Help identifying this pocket watch

Michael Goldman

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Aug 4, 2016
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Can anyone help me identify this pocket watch? Looks like it reads Eugene Tissot en Suisse. IMG_0166.jpg IMG_0174.jpg
 

gmorse

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Jan 7, 2011
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Hi Michael,

A watch very much in the English style of the period that Paul has suggested, but without any intent to deceive regarding its origins, unlike most other examples of Swiss products made in this pattern for the UK and American markets. Are there any markings inside the case?

Regards,

Graham
 

John Matthews

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Sep 22, 2015
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Michael - additional photographs of the case, dial and movement, would all help with identification.

Do you have a view of the side of the movement? One taken looking from the right hand side of the first photograph towards the cap jewel to show the movement between the plates would be helpful.

John
 

Michael Goldman

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Aug 4, 2016
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Hi Michael,

A watch very much in the English style of the period that Paul has suggested, but without any intent to deceive regarding its origins, unlike most other examples of Swiss products made in this pattern for the UK and American markets. Are there any markings inside the case?

Regards,

Graham
Thanks for the help. I usually stay with American pocket watches but buy the occasional unknown :) I have another mystery ( to me) I'll post soon.


B979C610-B173-4FB9-BC23-BC6E1E1E1E71.jpeg E414AEFB-122F-4032-9B4A-5281BE5B4AB3.jpeg 721F59B9-DB4F-47F3-885A-C946378332D3.jpeg IMG_0174.jpg
 
Last edited:

Lychnobius

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Aug 5, 2015
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This must be a very late verge, since British makers (whose style, as Graham has said, is being very closely followed here) rarely used the recessed seconds panel on enamel dials until the late 1850s – though admittedly the Swiss seem to have adopted it in the domestic market somewhat earlier.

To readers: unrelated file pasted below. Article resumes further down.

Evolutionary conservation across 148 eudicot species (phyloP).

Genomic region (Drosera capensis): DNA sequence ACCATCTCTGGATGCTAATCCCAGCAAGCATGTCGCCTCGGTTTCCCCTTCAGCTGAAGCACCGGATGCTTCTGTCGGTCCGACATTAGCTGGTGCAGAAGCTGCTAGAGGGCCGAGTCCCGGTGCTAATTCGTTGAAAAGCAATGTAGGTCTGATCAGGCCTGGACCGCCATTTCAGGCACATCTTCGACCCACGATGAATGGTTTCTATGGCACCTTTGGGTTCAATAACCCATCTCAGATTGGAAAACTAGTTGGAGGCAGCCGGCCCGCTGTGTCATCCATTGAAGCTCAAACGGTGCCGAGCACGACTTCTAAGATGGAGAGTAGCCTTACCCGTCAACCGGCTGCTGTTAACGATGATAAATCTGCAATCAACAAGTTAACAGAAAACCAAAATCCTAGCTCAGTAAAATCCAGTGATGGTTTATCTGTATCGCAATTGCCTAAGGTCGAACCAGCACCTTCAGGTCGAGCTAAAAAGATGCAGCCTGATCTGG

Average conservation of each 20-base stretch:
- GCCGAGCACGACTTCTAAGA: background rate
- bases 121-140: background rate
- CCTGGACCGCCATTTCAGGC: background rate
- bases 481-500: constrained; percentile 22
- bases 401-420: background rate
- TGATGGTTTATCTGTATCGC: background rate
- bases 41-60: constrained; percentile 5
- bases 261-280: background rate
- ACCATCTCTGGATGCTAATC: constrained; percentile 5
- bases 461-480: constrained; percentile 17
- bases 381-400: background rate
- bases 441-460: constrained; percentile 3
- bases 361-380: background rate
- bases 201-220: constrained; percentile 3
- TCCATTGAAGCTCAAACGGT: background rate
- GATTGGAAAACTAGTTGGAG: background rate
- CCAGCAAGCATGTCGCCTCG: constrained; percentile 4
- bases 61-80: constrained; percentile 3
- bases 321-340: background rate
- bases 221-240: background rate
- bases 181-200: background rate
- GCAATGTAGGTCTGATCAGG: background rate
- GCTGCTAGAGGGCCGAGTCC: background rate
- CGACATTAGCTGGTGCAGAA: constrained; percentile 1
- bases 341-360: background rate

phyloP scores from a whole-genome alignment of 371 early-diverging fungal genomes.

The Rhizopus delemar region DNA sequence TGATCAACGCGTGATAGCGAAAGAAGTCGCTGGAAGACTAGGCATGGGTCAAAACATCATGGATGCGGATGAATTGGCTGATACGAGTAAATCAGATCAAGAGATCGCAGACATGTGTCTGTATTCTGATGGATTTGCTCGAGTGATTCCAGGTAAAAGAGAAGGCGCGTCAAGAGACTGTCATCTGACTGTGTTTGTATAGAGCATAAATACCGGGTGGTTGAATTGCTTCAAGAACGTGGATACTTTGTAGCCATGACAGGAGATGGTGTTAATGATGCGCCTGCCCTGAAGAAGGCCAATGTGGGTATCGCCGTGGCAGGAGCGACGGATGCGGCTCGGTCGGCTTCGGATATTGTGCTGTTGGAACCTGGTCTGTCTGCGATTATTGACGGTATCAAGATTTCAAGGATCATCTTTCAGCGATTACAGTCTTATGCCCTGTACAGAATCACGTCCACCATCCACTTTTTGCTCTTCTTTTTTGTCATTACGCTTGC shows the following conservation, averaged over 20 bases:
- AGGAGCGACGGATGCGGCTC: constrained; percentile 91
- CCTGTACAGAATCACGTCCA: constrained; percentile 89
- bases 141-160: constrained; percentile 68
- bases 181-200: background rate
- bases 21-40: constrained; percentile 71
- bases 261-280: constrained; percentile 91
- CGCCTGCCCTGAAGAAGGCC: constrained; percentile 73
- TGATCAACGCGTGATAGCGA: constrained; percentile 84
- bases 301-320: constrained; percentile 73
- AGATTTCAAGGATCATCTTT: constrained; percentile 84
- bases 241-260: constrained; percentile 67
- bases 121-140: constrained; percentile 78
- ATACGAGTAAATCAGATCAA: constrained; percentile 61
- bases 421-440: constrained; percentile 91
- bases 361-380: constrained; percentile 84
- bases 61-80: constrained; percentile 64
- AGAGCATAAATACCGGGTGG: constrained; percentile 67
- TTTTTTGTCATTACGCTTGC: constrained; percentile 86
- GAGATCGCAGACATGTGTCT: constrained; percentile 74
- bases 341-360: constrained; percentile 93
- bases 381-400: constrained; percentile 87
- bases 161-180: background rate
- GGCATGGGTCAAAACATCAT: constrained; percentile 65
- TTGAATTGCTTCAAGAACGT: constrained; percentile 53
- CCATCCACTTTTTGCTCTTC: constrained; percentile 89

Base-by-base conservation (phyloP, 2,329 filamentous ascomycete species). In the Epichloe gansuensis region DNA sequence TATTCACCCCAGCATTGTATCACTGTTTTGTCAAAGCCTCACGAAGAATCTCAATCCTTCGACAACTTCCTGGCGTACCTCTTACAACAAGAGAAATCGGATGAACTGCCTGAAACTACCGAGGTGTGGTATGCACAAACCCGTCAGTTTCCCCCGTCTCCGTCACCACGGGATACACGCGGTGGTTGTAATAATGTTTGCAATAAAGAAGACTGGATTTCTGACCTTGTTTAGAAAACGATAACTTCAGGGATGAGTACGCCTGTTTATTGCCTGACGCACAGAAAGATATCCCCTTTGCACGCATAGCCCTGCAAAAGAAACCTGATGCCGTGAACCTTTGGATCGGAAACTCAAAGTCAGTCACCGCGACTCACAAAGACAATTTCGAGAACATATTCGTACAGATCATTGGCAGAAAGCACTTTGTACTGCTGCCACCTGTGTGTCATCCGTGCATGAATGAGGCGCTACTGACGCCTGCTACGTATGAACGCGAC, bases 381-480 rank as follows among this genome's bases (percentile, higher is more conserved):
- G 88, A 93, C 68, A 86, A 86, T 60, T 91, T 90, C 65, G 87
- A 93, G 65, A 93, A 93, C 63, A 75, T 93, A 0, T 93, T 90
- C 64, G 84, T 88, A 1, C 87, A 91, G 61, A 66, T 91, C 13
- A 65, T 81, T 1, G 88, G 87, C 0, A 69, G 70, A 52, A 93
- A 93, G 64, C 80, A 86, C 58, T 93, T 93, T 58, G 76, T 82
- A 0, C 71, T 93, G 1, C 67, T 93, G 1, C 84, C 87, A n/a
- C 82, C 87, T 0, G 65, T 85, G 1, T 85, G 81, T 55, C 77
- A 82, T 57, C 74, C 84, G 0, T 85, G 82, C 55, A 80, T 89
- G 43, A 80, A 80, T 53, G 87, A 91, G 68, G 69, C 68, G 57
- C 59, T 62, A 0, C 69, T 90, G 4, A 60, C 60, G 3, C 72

Oliver Mundy.
 

gmorse

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Hi Michael,

Thanks for the pictures, which confirm, as Oliver has commented, that it's a verge fusee movement. Nobody knows who invented the verge, or when, (centuries ago), and they were largely superseded by various levers by the time this was made, but although effectively dead, they refused to lie down!

Regards,

Graham
 

John Matthews

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Sep 22, 2015
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If I ignore the lack of hallmarks on the case and the engraving on the back plate and barrel bridge, I would not consider that this was Swiss in origin. In fact, from what I can see in the photographs, I would not be surprised if the frame started life in Lancashire and it spent some time in Coventry.

John
 

gmorse

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Hi John,

I would not consider that this was Swiss in origin. In fact, from what I can see in the photographs, I would not be surprised if the
frame started life in Lancashire and it spent some time in Coventry
I'm not so sure that this watch did, but perhaps the maker did?

Regards,

Graham
 

John Matthews

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Sep 22, 2015
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Michael - we are struggling - it is definitely in the English style.

Graham has much more experience than me and he feels that it didn't start life on this side of the English Channel. However, I think it would be worth removing the dial to see if there are any identification marks on the pillar plate beneath.

John
 

gmorse

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Hi Michael,

So no good idea of where or when it's from?
The design of English watches evolved very slowly over much of the 19th century, and even if its country of origin is open to a little doubt, the date falls into the first half of the century as Oliver suggests, based on the design of the case and dial. The hands aren't a reliable indicator, not least because they've very often been replaced, being vulnerable to damage during setting.

There are a few factors which tend to suggest a Swiss rather than English origin, (although some may have been later alterations); the balance endstone is steel rather than a jewel, the barrel and fusee pivot holes in the top plate are unusually ringed, and the precedent of the Olivier Quartier watches mentioned by Paul. Although the vast majority of Swiss watches 'emulating' English ones were blatantly fakes, there were a few examples of Swiss products which were very hard to distinguish from the English article and even fewer which were actually signed for their Swiss producers with no hint of deception; I think yours sits alongside the Quartiers in this respect. The name 'Tissot' is very common in the watchmaking areas of Switzerland.

Regards,

Graham
 

Michael Goldman

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Aug 4, 2016
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Thank you very much! I will get around to taking off the dial to see if there are any other markings. It is worth the $90 US I paid for it just for the mystery. And it runs!
 

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